Ron Roenicke: an inspiring choice for the Brewers

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Great story by Adam McCalvy at MLB.com about Ron Roenicke, who will soon take over the Brewers.  Seems that in the aftermath of Nick Adenhart’s death last year, Roenicke was instrumental in helping to pull the team together. He particularly impressed Scott Boras, Adenhart’s agent, who was in the clubhouse along with Adenhart’s father and Angels players the day everyone learned of the awful news:

“Nobody knew what to say. There was an air in the locker room of shock, bewilderment. None of the players knew if they should approach Mr. Adenhart. And Scioscia said, ‘Ron would like to say a few words.’

“Let me tell you something — I’ve met presidents, I’ve heard a lot of people speak. And the 10-minute conversation he had with the Angels that day, the eloquence of it, the depth of it, and the impact of it, it was one of the most dynamic conversations that I’ve ever heard in my life. In the most difficult situation you can be in, this man was clearly at his best, and it was natural, it was instinctive. I realized that this was a born leader.”

Baseball isn’t football, and “win one for the Gipper” speeches only go so far.  But being able to connect with others in the clubhouse — to empathize and to help them overcome mental or emotional problems, big or small, and ultimately to inspire — does seem pretty valuable. Boras and McCalvy and others quoted in the article think that Roenicke has that talent in spades.

If so, the Brewers may have made a very wise choice in their next manager.

Max Scherzer still can’t throw fastballs

WASHINGTON, DC - OCTOBER 13: Max Scherzer #31 of the Washington Nationals works against the Los Angeles Dodgers in the fifth inning during game five of the National League Division Series at Nationals Park on October 13, 2016 in Washington, DC. (Photo by Rob Carr/Getty Images)
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The Nationals will be many people’s favorites in the NL East this season. Not everything is looking great, however. For example, their ace — defending NL Cy Young winner Max Scherzer — can’t even throw fastballs right now.

The reason: the stress fracture he suffered last August is still causing him problems and Scherzer is unable to use his fastball grip without feeling pain in his right ring finger. He will throw a bullpen session tomorrow, but will only use his secondary stuff.

Scherzer has not been ruled out for Opening Day — the fact that he is throwing some means that his timetable isn’t totally on hold — but you have to figure, at some point, not being able to air things out and use his heater will lead to some problems in his spring training routine.

The Dodgers asked the Tigers about Justin Verlander this offseason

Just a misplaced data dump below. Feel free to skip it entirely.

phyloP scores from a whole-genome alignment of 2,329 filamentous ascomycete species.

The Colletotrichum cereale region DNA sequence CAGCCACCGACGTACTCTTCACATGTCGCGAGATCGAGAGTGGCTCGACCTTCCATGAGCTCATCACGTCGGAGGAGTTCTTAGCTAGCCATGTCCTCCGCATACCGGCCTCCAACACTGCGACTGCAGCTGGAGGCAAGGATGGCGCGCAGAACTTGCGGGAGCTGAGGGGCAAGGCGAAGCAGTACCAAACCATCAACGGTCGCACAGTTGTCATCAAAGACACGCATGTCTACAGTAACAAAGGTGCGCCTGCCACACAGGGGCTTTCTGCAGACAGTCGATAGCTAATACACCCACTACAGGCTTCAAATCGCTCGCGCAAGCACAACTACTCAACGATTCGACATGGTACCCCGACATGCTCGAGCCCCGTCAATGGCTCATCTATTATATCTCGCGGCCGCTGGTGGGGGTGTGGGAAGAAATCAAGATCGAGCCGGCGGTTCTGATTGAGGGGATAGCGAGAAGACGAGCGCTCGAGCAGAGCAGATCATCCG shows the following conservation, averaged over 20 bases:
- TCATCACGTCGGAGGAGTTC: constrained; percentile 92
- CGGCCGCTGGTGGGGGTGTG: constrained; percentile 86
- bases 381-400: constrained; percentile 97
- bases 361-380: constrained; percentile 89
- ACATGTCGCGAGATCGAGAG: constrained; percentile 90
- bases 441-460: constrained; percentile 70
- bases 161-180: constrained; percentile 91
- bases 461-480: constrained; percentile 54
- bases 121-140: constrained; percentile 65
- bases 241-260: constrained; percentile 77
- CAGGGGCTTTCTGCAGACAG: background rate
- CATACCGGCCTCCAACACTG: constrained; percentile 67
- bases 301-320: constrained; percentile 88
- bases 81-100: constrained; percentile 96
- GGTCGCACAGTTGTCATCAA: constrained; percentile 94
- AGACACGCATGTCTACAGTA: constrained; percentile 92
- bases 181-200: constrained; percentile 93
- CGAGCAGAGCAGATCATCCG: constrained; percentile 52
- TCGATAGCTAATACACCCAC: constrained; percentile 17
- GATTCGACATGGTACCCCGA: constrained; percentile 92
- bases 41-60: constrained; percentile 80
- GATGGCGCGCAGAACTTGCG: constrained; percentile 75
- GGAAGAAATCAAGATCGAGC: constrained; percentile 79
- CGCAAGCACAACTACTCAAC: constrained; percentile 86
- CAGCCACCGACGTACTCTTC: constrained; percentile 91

DETROIT, MI - MAY 18: Justin Verlander #35 of the Detroit Tigers pitches during the first inning of the game against the Minnesota Twins on May 18, 2016 at Comerica Park in Detroit, Michigan. (Photo by Leon Halip/Getty Images)
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File this under “man, that would’ve been cool.” Or, if you’re a Tigers fan, file it under “man, that would’ve signaled several years of misery.” However you fall on the matter, however, know that, according to Jon Heyman, the Dodgers inquired about trading for Justin Verlander over the winter.

It never went anywhere, but it’s not like it was silliness for the Dodgers to ask. As you may recall, the Tigers were reported to be willing to listen to offers on any and all players back in November, as GM Al Avila contemplated a tear-down. That never came to pass — the Tigers had a quiet offseason and are keeping the team together to make another run at the playoffs with the Verlander/Miguel Cabrera core — but it couldn’t hurt to ask.

Verlander, who is coming off a resurgent season which saw him return to form as one of baseball’s best pitchers, has 10-5 rights, allowing him to veto any trade. He’s married to an actress/model, however, owns a home in L.A., and the Dodgers are a clear contender, so there’s a good chance he would’ve allowed such a trade to happen. Heck, dude even loves pitchers batting, so a chance to do it all the time would be right up his alley.

The bigger issue likely would’ve been Verlander’s $28 million salary. The Dodgers already pay the luxury tax so taking on that commitment would cost them more than the sticker price. And, of course, if the Tigers are going to ever give up one of the best players in franchise history, it would take the motherlode of prospects to do it.

So, no, a Verlander-to-L.A. trade wasn’t ever a strong possibility. But even the slight possibility seems exciting in hindsight. It was a boring as hell offseason.